A group of Richmond Hill and Ozone Park residents, most of them South Asian and West Indian, met inside Villa Russo Monday night to shape their future.
The group, called the Unite Richmond Hill coalition, identified a swath of southwest Queens that it says should be a cohesive district as political lines are set to be redrawn this year.
Gurpal Singh, a community organizer with the group SEVA, led the meeting and said he purposely held it without inviting elected officials, who represent the area.
“I’m sure no one here got a phone call to hear what you want for your neighborhood,” he said. “These politicians couldn’t give a damn about you. They don’t want you involved in this. They want you to be quiet. I don’t want you to be quiet.”
He noted that the neighborhood is represented by seven state Assembly members — none of whom live in the neighborhood.
“The only community that I’ve found in Queens that is as chopped up is our community,” he said.
The area the group identified as a community of interest is bounded by the Van Wyck Expressway, the Belt Parkway, the Brooklyn-Queens border and Park Lane South — 79 census tracts that contains roughly 42,000 people.
Singh said that area has enough population for two Assembly districts and contended it should be included in the same state Senate and congressional districts.
“This makes sense that this is a community of interest,” Singh said. “What we’re saying is that this is a community of immigrants” with similar values.
The lion’s share of the land is represented by Latinos at 38 percent, followed by Asians at 22 percent, whites at 15 percent and other races at 13 percent.
Unite Richmond Hill said its goal was not to create a district that would make it easier for a south Asian or West Indian to win political office.
“It’s not a matter of Sikh, it’s not a matter of Guyanese, it’s not a matter of Latino,” said Sikh community leader Mohinder Singh. “I think this [plan] is the best answer and acceptable to the people.”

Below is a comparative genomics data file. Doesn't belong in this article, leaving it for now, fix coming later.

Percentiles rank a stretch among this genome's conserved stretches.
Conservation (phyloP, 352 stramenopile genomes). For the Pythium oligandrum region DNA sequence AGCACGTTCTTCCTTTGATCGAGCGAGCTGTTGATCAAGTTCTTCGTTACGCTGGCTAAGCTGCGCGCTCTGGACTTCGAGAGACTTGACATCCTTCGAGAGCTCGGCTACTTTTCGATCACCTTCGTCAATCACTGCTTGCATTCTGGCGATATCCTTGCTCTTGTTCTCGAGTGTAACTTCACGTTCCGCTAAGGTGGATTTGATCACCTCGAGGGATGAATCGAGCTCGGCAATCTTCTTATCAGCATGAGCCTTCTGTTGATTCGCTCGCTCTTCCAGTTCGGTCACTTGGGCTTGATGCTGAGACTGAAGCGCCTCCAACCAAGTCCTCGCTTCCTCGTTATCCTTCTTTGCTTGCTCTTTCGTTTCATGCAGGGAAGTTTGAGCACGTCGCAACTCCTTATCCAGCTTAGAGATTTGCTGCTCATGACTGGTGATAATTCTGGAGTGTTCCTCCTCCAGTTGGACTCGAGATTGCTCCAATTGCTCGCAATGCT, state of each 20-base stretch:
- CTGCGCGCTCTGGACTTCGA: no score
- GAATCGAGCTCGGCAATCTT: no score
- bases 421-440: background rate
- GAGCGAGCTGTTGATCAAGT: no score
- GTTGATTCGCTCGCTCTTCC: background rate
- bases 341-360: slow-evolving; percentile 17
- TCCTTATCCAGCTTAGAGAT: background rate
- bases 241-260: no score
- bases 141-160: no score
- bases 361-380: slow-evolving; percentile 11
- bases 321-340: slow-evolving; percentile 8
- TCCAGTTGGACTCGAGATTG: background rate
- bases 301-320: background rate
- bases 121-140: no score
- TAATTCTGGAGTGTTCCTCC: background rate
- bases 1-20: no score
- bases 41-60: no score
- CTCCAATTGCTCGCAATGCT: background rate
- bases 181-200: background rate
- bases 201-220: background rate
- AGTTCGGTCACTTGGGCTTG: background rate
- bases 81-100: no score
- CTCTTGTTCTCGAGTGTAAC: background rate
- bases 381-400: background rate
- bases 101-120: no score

Community leader Chuck Mohan said it was time for the immigrant community to be heard.
“Some of us are still under this colonial mentality,” he said. “You need to take a stand and fight for your right. What they’re trying to do is divide and conquer.”
Following the meeting, SEVA had its New Year’s party and the organization’s goals were assisted by Himanshu “Heems” Suri, a member of the alternative hip-hop group Das Racist.
Suri, who grew up in Glen Oaks, Bellerose and Flushing and on Long Island, said the redistricting issue was important.
“I’ve never seen my relatives participate in the political process,” he said.
Suri performed for the crowd at Villa Russo and released his first solo mixtape, or unofficial album.
“It’s a project that should sound like Queens,” said Suri, who now calls Brooklyn home. “I used a lot of Indian samples and I hang out with a lot of Indian kids. I have friends whose names are Mohamed and Kumal.”
Reach reporter Howard Koplowitz by e-mail at firstname.lastname@example.org or by phone at 718-260-4573.
©2012 Community News Group
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